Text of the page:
‘Sexual harassment prevalent in newsrooms’

Source: ‘Sexual harassment prevalent in newsrooms’ – NewsDay Zimbabwe

SEXUAL harassment is said to be prevalent among women in the media, with the latest global study revealing that at least 40% of females in the sector have experienced some form of harassment at their workplaces.

Speaking during the virtual launch of a report by WAN-IFRA Women in News (WIN) in partnership with the University of London, WIN director Melanie Walker said: “Women are disproportionately affected by sexual harassment in the media sector. While we have known this anecdotally, the findings from this research show that it is happening irrespective of geography. There should be policies and tools in place to manage such incidents when they do occur.”

The WIN study, which is the largest of its kind, was carried out in 20 countries, Zimbabwe included.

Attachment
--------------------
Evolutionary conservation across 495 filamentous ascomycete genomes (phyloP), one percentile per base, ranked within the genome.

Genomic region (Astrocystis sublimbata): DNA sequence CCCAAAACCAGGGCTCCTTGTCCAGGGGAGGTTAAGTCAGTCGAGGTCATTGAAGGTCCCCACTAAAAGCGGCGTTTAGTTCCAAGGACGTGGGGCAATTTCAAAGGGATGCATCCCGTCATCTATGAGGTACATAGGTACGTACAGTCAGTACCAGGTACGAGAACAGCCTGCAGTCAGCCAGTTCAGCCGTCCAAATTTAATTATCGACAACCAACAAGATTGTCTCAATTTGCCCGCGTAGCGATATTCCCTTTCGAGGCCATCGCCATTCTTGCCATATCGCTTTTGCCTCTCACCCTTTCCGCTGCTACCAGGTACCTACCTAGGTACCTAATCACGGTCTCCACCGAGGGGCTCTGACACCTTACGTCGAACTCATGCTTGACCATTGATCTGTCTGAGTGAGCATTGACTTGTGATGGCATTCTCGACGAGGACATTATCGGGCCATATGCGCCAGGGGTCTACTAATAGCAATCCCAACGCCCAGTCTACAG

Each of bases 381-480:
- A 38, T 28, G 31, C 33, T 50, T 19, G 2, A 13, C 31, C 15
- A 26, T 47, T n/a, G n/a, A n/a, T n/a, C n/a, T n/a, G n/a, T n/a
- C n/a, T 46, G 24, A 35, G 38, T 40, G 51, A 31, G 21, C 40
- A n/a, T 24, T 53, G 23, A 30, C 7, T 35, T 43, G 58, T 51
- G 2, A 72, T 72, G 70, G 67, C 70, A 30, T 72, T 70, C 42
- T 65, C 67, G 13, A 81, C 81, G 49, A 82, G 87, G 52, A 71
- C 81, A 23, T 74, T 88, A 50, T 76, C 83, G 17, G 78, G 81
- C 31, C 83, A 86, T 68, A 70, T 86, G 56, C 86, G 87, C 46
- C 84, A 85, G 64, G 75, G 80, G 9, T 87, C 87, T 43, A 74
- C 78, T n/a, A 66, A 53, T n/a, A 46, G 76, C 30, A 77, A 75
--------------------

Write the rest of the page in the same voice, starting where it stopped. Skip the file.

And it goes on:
It was carried out between November 2020 and September 2021, and more than 2 000 respondents were interviewed.

It also revealed that while some media women were sexually harassed, only 20% chose to report the crimes.

Last year during a workshop on sexual harassment in the media conducted by Friedrich Naumann Foundation (FNF Africa), local female journalists admitted that there was rampant work-related sexual harassment.

WIN local programmes manager Molly Tsitsi Chimhanda said abused women were not reporting the cases due to the tedious processes involved in filing a report.

“Reporting rates are low (one in five) and this is a huge problem. Some are afraid, while others lack the means and processes to file a report. Most of the women interviewed during the research said they were scared of losing their jobs and retaliation from the perpetrators who are often in positions of authority,” she said.

Chimhanda said male journalists had not been spared, but did not report the cases as “this was not a big deal”.

“Though less prevalent, men have not been spared from sexual harassment with an average of 12% experiencing verbal or physical harassment,” she said.

In most African countries, 80% of sexual harassment cases in the media go unreported.
Of the few cases that are reported, perpetrators mostly got away with a warning.